Wed, 2017-02-15 02:33

The Astana Times provides news and information from Kazakhstan and around the world.

ASTANA – Information density has increased tenfold over the past two years, Astana International Finance Centre Managing Director Sayasat Nurbek told a recent forum in Astana focusing on Modernisation 3.0: A New Stage of Economic and Political Development of Kazakhstan.

Nurbek spoke about the main challenges facing society and said his vision is congruent with American sociologist Alvin Toffler’s opinion.

Sayasat Nurbek

“Toffler predicted the problems that we face today, including transition from one formation to another, the transition to an information society in the 1980s. The traditional model of the state is under pressure, both internal and external. The external pressure caused by large global trends is strengthening the role of technology and information. The internal pressure is caused by a change in values. Society starts to shift to the post-modern and individual values. As a result, a request for an inclusive society and the inclusion of large social groups in the political decision-making process and others appear,” he said.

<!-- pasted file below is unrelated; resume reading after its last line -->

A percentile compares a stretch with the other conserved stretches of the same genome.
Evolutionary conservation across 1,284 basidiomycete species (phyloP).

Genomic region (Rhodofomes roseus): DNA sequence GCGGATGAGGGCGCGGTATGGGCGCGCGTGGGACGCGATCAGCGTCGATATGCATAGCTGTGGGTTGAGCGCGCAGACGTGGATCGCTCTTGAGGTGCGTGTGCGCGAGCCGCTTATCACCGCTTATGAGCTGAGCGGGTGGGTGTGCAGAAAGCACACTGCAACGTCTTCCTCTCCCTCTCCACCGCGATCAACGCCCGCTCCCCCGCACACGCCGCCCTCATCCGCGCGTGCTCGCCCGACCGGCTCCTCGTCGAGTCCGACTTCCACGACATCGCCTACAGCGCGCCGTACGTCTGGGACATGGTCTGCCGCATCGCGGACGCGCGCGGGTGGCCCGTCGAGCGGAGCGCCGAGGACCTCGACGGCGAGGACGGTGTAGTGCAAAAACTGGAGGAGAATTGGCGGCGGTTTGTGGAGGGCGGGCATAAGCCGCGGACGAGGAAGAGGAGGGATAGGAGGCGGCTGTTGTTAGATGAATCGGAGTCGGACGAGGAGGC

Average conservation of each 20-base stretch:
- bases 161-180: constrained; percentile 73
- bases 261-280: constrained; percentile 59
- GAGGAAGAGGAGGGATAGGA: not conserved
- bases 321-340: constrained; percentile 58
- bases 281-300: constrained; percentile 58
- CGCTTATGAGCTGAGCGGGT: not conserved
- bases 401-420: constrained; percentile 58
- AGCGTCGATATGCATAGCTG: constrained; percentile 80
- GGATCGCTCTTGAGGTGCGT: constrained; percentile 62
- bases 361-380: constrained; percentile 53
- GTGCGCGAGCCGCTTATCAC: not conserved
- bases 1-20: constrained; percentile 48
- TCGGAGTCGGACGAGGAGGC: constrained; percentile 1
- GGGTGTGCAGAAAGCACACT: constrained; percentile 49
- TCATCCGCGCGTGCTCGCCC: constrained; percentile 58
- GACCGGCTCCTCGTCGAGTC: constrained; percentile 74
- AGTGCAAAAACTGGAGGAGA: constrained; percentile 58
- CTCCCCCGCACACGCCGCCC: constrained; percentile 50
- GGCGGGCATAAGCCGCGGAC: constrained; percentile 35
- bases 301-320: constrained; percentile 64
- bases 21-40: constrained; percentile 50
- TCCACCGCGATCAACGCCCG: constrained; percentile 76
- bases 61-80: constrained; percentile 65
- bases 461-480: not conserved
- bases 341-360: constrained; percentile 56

The return of populism is also inevitable, said Nurbek. An information society begins to put pressure on the political systems as a whole. This causes insecurity in a great number of people. Then comes the request for simple and clear truth and some political forces and individuals start to use it.

The expert highlighted the negative impact caused by the introduction of different kind of technological know-how on the market.

“New technologies go forward and most of the world’s population simply stops to absorb them because they do not have time for. New terms, such as ‘Digital Aborigines’ and ‘Destructive Technologies’ have appeared. Jack Ma precisely differentiated the technological revolution with a cycle of about 50 years. The technologies are established in the first 20 years and the next 30 years these technologies are applied throughout the society,” he said.